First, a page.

Amyloid peptides are harmful to the blood vessels that supply the brain with blood in Alzheimer's disease—thus accelerating cognitive decline by limiting delivery of oxygen-rich blood and nutrients, according to new research. In their animal studies, study investigators reveal how amyloid-β accumulates in blood vessels and how such accumulation and damage might be ultimately prevented, according to research published online in Proceedings of the National Academy of Sciences.
The researchers said this study is the first to identify the role that the innate immunity receptor CD36 plays in damaging cerebral blood vessels and promoting the accumulation of amyloid deposits in these vessels, a condition known as cerebral amyloid angiopathy (CAA). Practical Neurology asked one of the study authors, Costantino Iadecola, MD, a Professor of Neurology at Weill Cornell Medical College and director of the new Brain and Mind Research Institute at Weill Cornell Medical College, to discuss the findings.
What did your study reveal and how does it compare to what we knew about amyloid peptides and cerebral blood vessels? What should neurologists take away?
It has been known for years that the A-beta peptide accumulates in cerebral blood vessels (Cerebral amyloid angiopathy or CAA). However, two main questions remained open. First, the factors driving the accumulation were not known. Second, it remained unclear whether CAA was involved at all in the brain dysfunction underlying the dementia in Alzheimer's disease. Our study helped address these outstanding questions in a mouse model of A-beta accumulation (Tg2576 mouse). We found that CD36 is involved in the development of CAA, and that such involvement is related to preservations of the structural and functional integrity of cerebral blood vessels. Therefore, keeping the vessels healthy and functional dampened the accumulation of A-beta in cerebral arterioles. Furthermore, we found that suppressing CAA and improving vascular function was sufficient to improve the cognitive deficits that the mice developed over time, even though the deposition of A-beta in the brain parenchyma (amyloid plaques) was still present. Therefore, improving CAA is able to improve cognition despite massive accumulation of amyloid plaques.
What did we know about CD36 before your study? Why was it an intriguing research idea?
CD36 is commonly known as a “scavenger receptor” that binds a wide variety of ligands and is involved in many biological functions. One of the functions relates to innate immunity—the first line of defense against exogenous and endogenous molecular threats. A-beta is a ligand for CD36, but its role in the accumulation of A-beta in brain and blood vessels remained unclear. We had previously observed that removing CD36 blocked the powerful effects of A-beta on cerebral blood vessels.
Tg2576 mice, in which brain A-beta is elevated, have a profound dysfunction in neurovascular regulation, a condition that leads to a mismatch between the energy requirements of the brain and the delivery of nutrients through blood flow. However, Tg2576 mice in which CD36 was deleted using genetic approaches, had normally functioning cerebral blood vessels. Since A-beta is cleared in part through cerebral blood vessels, the normalization of cerebrovascular function by CD36 deletion raised the possibility that the accumulation of A-beta could be reduced. Therefore, the intriguing question was whether the improvement in vascular function afforded by CD36 deletion would, by itself, be sufficient to prevent the accumulation of A-beta in cerebral blood vessels (CAA) and ultimately improve cognition.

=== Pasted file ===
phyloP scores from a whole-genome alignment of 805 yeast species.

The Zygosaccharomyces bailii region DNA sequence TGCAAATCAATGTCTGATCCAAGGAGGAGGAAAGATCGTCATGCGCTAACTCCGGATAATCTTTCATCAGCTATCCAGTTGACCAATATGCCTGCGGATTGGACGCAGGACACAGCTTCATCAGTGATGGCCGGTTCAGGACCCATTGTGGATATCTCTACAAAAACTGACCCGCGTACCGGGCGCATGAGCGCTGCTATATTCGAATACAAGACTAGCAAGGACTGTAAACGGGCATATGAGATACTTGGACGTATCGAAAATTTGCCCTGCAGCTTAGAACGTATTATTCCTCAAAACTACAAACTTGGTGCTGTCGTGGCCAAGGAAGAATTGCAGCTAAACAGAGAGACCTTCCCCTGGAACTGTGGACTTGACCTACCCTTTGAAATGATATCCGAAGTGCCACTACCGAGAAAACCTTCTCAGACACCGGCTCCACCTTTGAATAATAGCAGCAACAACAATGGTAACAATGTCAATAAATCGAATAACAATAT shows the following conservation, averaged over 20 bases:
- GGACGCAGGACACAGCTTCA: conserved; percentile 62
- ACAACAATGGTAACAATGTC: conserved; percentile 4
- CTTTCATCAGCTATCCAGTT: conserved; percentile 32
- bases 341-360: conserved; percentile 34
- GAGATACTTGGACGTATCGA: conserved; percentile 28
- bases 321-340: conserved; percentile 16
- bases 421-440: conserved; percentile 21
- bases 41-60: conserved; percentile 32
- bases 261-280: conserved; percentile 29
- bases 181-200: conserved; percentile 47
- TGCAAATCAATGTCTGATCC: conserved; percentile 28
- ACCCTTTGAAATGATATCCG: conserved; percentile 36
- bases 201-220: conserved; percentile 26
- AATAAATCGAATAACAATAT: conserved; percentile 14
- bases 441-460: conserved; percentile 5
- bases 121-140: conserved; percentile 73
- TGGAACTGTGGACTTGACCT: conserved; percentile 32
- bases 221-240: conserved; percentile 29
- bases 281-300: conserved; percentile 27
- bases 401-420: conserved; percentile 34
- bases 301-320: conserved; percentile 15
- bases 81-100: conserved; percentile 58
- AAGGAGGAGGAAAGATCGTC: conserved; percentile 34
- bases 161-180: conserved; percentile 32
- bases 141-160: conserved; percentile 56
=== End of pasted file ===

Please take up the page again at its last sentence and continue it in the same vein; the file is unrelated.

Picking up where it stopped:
Consistent with this prediction, we found that improving vascular function led to a reduction in CAA and improvement of cognitive deficits. Remarkably, however, the improvement in A-beta accumulation was observed only in cerebral blood vessels and not amyloid plaques, highlighting the critical role of CD36 in CAA.
What's next for your research? What important questions remain regarding CD36?
The next question is to develop approaches to dampen CD36 function in order to prevent A-beta-induced cerebrovascular dysfunction and development of CAA, first in mice, and then in patients. CD36 has several ligand binding sites, one of which binds A-beta. Small molecules able to inhibit the A-beta-binding on this site need to be developed.
The challenge is to suppress CD36 signaling initiated by A-beta while preserving the other functions of CD36, such as translocation of fatty acids or innate immunity. In terms of our research, the next step is to determine the cell type(s) expressing CD36 that are involved in the interaction with A-beta in cerebral blood vessels, and the signaling pathways activated by A-beta binding to CD36 that promote CAA.
Costantino Iadecola, MD is Director of the Feil Family Brain and Mind Research Institute at Weill Cornell. He was also the Anne Parrish Titzell Professor of Neurology.